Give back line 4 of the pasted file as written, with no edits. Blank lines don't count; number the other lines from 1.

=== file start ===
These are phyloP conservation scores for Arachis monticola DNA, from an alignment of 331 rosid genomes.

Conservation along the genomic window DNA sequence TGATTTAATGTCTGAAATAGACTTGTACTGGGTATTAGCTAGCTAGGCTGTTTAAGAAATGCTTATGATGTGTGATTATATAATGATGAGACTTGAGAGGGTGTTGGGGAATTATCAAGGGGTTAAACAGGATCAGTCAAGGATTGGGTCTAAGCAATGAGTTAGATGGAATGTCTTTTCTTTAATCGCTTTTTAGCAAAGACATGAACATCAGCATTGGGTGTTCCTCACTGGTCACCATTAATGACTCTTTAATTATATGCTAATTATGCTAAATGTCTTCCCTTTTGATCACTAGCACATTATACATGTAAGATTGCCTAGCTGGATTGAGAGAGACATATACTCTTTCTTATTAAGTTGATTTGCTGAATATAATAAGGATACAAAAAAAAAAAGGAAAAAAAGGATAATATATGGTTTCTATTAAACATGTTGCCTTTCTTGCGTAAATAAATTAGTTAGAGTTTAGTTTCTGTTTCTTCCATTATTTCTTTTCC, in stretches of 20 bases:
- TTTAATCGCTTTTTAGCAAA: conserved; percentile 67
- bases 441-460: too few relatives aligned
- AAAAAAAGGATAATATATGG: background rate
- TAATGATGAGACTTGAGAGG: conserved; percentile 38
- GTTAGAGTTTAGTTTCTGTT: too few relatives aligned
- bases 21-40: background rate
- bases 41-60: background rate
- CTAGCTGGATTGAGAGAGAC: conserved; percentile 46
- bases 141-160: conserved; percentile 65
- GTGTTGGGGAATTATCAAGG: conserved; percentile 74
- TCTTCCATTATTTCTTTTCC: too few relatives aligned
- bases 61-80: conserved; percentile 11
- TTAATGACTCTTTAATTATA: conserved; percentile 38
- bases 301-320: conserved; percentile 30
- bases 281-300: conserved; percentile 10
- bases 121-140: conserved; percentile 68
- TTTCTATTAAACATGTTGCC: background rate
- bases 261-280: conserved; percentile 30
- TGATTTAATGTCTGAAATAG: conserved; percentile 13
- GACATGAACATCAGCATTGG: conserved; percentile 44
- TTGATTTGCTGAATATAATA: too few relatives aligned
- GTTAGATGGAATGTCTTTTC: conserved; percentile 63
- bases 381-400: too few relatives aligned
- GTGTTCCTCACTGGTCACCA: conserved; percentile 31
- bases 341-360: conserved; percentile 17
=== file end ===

- bases 441-460: too few relatives aligned